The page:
As this phrase is well known both to lawyers and to the general public, I decided to look into it further.  It is, of course, a classic description of the “reasonable man” or “ordinary reasonable man” whose conduct can be used as a standard against which the reasonableness of other conduct can be measured.  Yet its origins are not entirely clear.

The first judicial use seems to have been in 1903 in an appellate case in which it was held not to be the correct standard to apply in the circumstances (McQuire v. Western Morning News Co., [1903] 2 K.B. 100 at 109).  In that case, Sir Richard Collins, Master of the Rolls, attributed the phrase to Lord Bowen but did not provide a citation of any kind.  Other sources suggest that Bowen (Charles Synge Christopher Bowen, 1835-94), long before he became a Lord of Appeal, used the phrase (presumably in oral argument) as junior counsel in the sensational Tichborne Claimant Case of the 1870s and 80s.*

Following the McQuire case, the phrase has recurred intermittently down through the years.  Using “man on the Clapham omnibus” as a search term, I found 70 cases in Westlaw UK and 104 journal articles in Lexis Library.  It has to be said, though, that in some of these the tone suggests (if I have read correctly between the lines) that the opportunity has been taken simply to use a quaint phrase from legal folklore.  This supposition is perhaps supported by the fact that the phrase is used (and then only briefly) in fewer than half of the major textbooks on tort law.

Nonetheless, the Clapham omnibus, whether quaint or not, has entered the public consciousness and can be found in numerous places on the internet.  The legal use of the phrase is discussed by Laura Oliver of Hogan Lovells in an excellent article on the Lexology newsfeed service (http://www.lexology.com/library/detail.aspx?g=c100e069-8827-4a3c-b55a-46b120b3710e).  It is also discussed (briefly) in the blog Walking London One Postcode at a Time, after which there is an interesting and perceptive description of the area around each of twelve bus stops used by the no. 88 bus on its journey through Clapham (http://londonpostcodewalks.wordpress.com/2013/07/25/sw4-the-man-on-the-clapham-omnibus).  The writer, identified only as “Stephen”, is apparently a qualified London tourguide, and I strongly recommend his blog to anyone who loves London.  The internet further reveals that there is an arts centre in Clapham called Omnibus (http://www.omnibus-clapham.org).  Interestingly, a number of commentators make the point that, with rising house prices in London, it is increasingly difficult for an ordinary person (reasonable or otherwise) to live in Clapham.

As for me, I hope that I’m a reasonable man;  it appealed to my sense of history to be a passenger on the Clapham omnibus;  and I wonder if there are any other legal metaphors of which one might aspire to be the incarnation.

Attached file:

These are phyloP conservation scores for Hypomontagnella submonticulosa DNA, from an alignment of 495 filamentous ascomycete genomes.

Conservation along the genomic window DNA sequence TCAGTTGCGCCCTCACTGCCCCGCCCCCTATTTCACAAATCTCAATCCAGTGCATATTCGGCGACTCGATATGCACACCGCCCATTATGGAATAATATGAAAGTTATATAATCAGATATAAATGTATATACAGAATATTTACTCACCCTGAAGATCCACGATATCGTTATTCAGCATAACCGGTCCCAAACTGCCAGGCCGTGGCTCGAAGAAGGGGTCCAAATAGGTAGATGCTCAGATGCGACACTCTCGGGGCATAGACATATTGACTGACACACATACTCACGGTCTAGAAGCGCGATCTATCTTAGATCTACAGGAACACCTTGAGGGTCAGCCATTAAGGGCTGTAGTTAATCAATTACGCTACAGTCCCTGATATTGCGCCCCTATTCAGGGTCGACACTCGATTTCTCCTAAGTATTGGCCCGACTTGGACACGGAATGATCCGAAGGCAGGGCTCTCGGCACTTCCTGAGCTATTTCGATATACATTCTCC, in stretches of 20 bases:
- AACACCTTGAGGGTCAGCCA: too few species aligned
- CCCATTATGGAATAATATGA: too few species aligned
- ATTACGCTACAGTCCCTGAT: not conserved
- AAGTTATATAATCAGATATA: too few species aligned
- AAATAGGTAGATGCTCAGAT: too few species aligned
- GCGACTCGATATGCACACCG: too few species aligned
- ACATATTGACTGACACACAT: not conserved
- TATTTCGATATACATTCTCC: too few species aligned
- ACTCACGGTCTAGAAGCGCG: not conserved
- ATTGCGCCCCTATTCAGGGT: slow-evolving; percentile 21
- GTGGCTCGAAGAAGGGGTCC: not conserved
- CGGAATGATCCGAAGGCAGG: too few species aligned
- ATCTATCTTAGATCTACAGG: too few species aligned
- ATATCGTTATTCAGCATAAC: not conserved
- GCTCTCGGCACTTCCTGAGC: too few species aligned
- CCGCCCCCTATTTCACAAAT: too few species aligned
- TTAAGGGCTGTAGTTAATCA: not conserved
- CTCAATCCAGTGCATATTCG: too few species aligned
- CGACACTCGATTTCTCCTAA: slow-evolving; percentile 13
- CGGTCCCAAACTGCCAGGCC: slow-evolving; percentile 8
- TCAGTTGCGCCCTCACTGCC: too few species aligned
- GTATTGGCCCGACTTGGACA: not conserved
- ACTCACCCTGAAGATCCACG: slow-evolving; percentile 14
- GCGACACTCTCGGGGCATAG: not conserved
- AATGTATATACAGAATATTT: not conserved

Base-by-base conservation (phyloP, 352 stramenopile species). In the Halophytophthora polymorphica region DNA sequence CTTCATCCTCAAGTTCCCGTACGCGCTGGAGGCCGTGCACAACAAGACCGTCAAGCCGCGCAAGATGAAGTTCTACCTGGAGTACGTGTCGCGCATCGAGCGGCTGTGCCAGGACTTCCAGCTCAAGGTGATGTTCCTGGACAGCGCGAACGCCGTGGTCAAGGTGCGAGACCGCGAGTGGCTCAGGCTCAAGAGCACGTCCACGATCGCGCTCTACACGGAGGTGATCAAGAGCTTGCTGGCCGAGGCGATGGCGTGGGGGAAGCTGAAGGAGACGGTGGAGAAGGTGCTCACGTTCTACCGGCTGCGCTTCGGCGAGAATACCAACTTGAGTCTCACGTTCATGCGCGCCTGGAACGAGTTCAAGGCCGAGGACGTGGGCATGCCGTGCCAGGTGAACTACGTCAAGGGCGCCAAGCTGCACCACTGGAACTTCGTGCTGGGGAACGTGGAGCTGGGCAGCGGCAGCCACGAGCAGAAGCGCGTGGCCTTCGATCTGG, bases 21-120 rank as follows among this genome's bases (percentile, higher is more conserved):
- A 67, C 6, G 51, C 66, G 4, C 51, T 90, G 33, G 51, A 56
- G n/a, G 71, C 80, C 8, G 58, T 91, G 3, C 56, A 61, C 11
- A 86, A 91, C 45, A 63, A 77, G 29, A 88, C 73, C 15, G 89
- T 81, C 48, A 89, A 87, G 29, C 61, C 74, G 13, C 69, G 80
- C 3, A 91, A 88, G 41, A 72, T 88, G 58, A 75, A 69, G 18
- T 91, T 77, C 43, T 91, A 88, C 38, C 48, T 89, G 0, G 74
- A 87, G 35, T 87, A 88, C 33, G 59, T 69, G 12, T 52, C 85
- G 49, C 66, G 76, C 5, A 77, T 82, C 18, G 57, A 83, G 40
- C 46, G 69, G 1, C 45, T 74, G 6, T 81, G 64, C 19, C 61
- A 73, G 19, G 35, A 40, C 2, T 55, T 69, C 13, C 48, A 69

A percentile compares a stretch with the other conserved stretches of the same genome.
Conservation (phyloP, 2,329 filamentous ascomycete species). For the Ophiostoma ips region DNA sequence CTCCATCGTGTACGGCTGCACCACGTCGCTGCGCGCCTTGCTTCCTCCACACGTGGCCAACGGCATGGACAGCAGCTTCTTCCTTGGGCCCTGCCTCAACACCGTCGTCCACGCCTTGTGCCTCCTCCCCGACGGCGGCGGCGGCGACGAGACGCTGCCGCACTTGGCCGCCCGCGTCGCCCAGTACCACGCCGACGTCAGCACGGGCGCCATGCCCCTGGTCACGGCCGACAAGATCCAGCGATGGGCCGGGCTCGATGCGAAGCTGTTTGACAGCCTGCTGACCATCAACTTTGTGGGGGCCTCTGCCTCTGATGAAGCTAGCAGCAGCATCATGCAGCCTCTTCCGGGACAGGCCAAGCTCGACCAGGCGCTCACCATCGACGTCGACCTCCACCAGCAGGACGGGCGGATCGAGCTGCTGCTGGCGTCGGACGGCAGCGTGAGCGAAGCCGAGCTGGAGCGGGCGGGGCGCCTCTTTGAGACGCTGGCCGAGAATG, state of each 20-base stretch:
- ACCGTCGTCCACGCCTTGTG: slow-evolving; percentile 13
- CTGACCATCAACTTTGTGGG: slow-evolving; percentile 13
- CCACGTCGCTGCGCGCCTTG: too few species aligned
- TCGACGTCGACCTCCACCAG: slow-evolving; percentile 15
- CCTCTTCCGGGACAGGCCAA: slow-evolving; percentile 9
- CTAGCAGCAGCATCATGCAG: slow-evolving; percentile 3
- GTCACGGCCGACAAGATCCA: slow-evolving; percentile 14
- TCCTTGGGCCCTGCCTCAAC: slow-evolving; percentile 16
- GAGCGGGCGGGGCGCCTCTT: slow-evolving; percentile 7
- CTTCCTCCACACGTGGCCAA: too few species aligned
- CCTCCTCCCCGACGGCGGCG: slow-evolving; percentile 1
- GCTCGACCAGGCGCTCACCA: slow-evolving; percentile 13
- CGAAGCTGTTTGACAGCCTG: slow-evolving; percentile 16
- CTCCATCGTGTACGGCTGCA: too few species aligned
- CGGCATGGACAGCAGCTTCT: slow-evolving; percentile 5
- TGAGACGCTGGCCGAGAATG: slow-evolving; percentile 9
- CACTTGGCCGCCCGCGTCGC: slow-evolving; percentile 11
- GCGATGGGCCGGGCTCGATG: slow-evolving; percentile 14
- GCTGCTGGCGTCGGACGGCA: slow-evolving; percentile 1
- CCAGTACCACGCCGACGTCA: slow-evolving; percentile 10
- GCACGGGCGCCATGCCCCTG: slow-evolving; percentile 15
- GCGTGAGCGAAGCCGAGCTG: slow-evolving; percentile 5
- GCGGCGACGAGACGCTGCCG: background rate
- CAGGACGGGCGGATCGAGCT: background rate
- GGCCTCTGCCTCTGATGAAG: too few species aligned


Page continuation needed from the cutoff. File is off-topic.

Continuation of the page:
* The Tichborne Claimant Case, one of the most sensational cases of the Victorian era, involved the claim by an apparent imposter to be the heir to the Tichborne baronetcy.  The claim was rejected and the claimant was later convicted of perjury and sentenced to a total of fourteen years imprisonment (two consecutive seven-year terms).  The civil trial in the Court of Common Pleas (Tichborne v. Lushington, 1872) and the criminal trial in the Court of Queen’s Bench (R. v. Castro, 1874) were among the longest trials up to that time.  Although they do not appear in the standard law reports, numerous books and articles were written about them, of which we have an entire shelf of volumes in the Law Library (KB65.ENG.TIC).  There were other proceedings as well.  Even before the criminal trial ended, the claimant and three of his supporters, two of whom were members of Parliament, were held to have been in contempt of court for coments made at public meetings, which were said to have been prejudicial to the trial (an issue that is still relevant today) (R. v. Castro (Onslow’s and Whalley’s Case; Skipworth’s and the Defendant’s Case) (1873), L.R. 9 Q.B. 219).   After his conviction for perjury, the claimant requested a new trial, largely on obscure procedural grounds, and this was was rejected (R. v. Castro (1874), L.R. 9 Q.B. 350).  In further proceedings several years later, the Court of Appeal and then the House of Lords affirmed the imposition of consecutive (rather than concurrent) terms of imprisonment (another issue of contemporary relevance) (R. v. Castro (1880), 5 Q.B.D. 490;  Castro v. R. (1881), 6 App. Cas. 229).  Many of the most prominent (or later to be prominent) legal figures of the time were involved in these various proceedings, either on the bench or as counsel.  They included (in adition to Charles Bowen) Sir Alexander Cockburn (Lord Chief Justice), Sir John Duke Coleridge (a future Lord Chief Justice), Henry Hawkins, Judah Benjamin, and Hardinge Giffard (the future Earl of Halsbury).